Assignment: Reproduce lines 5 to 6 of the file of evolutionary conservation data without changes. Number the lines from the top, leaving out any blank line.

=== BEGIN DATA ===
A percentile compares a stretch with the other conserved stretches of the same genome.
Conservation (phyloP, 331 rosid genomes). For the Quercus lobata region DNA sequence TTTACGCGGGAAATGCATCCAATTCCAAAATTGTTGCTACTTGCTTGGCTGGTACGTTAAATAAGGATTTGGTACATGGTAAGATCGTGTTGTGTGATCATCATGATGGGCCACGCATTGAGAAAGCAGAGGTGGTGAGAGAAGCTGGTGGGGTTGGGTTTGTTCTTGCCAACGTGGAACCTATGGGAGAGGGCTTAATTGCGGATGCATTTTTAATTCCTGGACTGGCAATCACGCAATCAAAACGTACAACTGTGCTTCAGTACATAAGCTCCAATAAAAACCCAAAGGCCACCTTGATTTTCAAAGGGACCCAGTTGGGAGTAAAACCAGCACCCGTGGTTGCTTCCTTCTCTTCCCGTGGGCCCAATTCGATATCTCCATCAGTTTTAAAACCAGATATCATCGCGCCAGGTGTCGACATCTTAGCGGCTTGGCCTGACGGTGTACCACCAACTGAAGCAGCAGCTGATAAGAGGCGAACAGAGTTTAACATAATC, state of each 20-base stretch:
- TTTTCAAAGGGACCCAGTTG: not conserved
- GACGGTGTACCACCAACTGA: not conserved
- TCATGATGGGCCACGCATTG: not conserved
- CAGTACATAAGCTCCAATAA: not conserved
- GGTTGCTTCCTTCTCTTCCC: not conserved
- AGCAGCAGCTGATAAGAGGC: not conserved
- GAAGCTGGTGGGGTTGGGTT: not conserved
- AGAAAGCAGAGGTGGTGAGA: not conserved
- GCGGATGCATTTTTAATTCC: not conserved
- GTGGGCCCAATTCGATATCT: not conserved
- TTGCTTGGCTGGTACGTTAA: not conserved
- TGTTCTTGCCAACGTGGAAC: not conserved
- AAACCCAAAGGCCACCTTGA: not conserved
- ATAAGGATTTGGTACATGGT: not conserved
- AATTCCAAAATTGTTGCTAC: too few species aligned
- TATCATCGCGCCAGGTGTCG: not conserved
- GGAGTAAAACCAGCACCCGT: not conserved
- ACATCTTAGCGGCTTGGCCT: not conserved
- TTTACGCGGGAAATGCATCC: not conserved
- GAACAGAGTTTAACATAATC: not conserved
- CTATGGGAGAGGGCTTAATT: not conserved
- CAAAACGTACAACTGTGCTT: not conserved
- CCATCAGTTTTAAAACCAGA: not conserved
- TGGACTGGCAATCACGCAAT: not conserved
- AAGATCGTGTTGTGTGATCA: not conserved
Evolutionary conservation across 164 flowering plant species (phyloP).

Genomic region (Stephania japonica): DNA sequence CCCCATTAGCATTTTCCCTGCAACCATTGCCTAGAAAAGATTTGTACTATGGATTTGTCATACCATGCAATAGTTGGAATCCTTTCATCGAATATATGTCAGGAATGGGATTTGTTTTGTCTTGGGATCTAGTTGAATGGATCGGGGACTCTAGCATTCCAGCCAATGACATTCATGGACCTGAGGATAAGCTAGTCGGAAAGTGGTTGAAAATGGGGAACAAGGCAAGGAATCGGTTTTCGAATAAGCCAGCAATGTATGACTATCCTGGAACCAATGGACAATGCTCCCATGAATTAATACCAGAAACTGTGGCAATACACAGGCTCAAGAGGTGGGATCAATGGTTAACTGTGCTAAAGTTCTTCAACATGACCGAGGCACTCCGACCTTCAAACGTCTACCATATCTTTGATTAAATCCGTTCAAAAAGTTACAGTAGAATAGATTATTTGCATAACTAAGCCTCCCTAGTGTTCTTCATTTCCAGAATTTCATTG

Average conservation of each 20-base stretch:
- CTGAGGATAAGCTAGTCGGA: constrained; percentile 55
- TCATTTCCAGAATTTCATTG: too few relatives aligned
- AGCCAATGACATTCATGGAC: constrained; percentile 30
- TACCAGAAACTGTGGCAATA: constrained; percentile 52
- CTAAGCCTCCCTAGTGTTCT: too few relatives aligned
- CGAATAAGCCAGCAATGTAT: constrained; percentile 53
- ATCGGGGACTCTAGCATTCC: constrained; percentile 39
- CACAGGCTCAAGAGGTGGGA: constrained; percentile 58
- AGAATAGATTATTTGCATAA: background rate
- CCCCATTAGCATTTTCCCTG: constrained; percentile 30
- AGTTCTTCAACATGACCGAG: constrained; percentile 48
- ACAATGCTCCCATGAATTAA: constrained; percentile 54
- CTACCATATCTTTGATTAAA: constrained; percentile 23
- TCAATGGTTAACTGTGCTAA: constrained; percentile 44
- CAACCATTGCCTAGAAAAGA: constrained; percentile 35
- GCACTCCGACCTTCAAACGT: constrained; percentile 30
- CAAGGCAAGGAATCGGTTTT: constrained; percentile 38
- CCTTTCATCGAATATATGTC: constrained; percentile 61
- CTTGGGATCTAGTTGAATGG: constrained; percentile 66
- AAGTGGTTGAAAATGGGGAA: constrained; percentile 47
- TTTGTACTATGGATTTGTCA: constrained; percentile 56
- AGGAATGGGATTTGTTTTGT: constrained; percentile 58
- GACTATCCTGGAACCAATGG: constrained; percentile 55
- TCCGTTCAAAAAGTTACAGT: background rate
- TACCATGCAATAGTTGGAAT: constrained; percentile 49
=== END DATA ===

- TCATGATGGGCCACGCATTG: not conserved
- CAGTACATAAGCTCCAATAA: not conserved